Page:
Cellular Switches to Standby at Sometimes
Few people use their cell phones at night or in remote areas. Mobile service providers sense an opportunity to save electricity and want to scale back their services here. To save electricity, cellular network operators in Germany may temporarily reduce the power of their antennas. The Federal Network Agency sent a letter to Deutsche Telekom, Vodafone and Telefónica (O2) giving the green light for a similar action.
Netzagentur sees no legal problems
The companies contacted the authority and presented their concept. They wanted to make sure the action met the network’s requirements. “These measures are harmless from a legal point of view,” the official said.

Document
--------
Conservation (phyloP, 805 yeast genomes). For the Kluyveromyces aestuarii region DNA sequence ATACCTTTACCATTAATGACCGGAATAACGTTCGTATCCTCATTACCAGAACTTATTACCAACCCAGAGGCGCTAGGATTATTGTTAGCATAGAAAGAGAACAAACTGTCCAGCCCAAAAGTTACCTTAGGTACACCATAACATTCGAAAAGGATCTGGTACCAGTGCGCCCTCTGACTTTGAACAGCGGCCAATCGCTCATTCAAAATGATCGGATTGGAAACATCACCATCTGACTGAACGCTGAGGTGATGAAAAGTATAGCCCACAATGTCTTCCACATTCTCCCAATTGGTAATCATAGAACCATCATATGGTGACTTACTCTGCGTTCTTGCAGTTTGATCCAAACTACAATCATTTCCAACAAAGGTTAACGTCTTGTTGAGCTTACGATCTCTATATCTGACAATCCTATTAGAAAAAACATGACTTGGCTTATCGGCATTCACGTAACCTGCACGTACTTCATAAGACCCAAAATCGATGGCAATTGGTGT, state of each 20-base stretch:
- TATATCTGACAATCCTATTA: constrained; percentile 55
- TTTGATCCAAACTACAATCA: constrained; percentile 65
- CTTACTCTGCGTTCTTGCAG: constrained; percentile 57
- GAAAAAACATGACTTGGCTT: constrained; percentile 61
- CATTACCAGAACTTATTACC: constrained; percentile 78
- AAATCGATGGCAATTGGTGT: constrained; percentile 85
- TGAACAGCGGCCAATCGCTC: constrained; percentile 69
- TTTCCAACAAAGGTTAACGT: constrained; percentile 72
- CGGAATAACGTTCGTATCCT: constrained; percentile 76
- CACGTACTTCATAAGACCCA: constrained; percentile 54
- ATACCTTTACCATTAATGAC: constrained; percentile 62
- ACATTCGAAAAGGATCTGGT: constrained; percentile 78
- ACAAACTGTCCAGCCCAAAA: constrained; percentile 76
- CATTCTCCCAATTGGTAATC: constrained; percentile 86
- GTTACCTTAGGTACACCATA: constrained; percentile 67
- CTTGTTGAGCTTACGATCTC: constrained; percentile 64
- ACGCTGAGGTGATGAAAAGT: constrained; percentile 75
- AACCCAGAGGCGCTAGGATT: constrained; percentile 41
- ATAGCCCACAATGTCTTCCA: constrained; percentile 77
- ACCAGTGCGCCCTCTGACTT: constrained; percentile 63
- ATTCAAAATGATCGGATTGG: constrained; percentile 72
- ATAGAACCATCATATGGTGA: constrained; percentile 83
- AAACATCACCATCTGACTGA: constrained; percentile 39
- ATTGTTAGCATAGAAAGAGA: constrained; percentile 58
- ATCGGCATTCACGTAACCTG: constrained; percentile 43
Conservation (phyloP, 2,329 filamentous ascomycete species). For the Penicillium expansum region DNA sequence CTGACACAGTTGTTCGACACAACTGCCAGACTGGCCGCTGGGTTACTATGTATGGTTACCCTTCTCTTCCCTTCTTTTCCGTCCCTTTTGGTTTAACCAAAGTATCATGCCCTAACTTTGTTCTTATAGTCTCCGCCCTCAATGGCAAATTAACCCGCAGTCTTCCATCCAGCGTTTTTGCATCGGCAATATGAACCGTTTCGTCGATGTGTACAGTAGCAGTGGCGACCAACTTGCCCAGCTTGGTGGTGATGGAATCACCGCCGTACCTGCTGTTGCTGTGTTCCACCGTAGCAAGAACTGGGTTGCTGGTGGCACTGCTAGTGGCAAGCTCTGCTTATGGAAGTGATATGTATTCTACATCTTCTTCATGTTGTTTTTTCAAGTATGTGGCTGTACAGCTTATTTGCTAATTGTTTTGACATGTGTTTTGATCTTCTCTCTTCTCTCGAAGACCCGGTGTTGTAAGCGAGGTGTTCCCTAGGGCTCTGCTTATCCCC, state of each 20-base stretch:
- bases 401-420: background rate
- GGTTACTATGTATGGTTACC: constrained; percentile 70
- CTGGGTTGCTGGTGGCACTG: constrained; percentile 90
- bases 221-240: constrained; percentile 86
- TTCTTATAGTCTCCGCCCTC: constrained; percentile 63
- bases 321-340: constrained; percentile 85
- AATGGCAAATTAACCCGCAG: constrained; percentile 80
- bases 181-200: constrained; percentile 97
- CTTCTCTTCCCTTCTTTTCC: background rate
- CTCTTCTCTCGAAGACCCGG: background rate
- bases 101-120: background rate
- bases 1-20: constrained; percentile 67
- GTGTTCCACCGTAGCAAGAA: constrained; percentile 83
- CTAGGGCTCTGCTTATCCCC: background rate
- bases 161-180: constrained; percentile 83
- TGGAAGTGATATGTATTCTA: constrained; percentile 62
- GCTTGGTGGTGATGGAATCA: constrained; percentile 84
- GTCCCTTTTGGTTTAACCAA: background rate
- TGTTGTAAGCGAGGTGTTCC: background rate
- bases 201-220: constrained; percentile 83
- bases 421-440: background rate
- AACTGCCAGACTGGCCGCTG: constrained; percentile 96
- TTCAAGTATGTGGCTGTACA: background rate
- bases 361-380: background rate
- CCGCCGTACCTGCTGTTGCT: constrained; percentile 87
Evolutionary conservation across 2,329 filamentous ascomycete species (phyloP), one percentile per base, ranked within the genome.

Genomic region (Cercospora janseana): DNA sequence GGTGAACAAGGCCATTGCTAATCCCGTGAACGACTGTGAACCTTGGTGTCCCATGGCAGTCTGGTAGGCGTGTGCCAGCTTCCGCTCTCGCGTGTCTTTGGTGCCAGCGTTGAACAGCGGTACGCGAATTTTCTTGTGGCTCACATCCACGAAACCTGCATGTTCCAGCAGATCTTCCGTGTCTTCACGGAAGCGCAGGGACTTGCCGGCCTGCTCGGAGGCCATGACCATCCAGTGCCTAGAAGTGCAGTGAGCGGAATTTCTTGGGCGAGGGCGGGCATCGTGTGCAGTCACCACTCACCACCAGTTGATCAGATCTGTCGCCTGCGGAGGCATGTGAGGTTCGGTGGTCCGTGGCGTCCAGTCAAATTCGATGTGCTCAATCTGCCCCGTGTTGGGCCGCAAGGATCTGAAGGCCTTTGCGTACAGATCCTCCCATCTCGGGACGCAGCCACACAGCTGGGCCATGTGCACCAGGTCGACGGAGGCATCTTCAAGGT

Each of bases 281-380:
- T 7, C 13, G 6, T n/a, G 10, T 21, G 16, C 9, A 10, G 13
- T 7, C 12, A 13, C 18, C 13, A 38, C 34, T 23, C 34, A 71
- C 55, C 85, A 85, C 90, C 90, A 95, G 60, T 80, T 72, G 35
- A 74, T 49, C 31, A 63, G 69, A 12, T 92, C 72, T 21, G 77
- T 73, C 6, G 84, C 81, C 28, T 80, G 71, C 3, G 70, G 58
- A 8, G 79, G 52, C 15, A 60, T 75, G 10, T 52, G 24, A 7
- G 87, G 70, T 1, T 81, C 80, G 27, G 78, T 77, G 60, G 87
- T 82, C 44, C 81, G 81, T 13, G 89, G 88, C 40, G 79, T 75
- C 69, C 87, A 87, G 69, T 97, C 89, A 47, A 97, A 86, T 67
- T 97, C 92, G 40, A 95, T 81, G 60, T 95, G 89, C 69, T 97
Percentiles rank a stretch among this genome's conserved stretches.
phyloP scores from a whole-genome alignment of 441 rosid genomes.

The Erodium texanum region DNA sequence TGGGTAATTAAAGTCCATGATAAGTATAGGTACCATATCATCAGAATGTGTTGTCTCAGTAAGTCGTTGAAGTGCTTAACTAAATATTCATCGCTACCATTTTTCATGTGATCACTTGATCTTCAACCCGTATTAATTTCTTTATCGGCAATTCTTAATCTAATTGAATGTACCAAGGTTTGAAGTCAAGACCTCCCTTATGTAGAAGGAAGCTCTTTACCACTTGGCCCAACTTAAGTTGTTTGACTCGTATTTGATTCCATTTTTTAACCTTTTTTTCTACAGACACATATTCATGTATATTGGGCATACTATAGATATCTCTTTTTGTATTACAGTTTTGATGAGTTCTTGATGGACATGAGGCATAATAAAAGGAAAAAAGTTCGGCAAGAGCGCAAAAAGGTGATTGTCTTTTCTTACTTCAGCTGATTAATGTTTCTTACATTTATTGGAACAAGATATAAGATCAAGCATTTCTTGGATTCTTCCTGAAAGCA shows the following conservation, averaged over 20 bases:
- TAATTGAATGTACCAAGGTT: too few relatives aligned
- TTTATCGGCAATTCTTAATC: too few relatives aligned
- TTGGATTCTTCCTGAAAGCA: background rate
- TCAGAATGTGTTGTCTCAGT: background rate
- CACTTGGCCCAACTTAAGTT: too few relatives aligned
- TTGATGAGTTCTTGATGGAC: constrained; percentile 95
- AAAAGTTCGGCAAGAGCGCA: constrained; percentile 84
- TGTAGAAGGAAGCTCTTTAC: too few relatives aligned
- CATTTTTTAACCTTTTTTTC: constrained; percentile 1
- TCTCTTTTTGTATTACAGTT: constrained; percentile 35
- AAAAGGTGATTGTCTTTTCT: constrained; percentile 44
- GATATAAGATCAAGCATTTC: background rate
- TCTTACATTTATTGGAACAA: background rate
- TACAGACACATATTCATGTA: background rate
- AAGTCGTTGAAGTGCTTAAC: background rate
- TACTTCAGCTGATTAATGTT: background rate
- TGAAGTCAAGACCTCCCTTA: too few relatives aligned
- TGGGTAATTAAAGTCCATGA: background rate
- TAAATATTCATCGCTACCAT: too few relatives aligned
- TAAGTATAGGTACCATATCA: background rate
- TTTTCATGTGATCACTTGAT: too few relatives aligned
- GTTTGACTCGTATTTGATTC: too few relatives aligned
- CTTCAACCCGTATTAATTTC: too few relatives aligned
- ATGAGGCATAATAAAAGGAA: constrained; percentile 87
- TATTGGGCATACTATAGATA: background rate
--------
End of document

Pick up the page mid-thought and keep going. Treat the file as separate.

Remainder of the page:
With power saving mode, part of the frequency bands are put into standby mode when demand is low – for example at night or during the day in remote locations.
The primary vision is always given.
But there will be no restrictions. An O2 spokesman confirmed that the system recognizes when demand is increasing and increases capacity at short notice.
Vodafone is already testing
A Telekom spokesman made a similar statement. At least one frequency always remains active. Once the data traffic in the cell increases, all frequencies are automatically switched back. Vodafone is testing the Dynamic Energy Saving Mode in around 100 stations during the day since October. Usage will be expanded next year.
If the technology is introduced wherever possible, Vodafone expects energy savings theoretically enough to power 3,000 homes. The system is likely to have no negative consequences for the phone user. “We don’t expect major restrictions on customers,” said a spokesperson for the Federal Network Agency.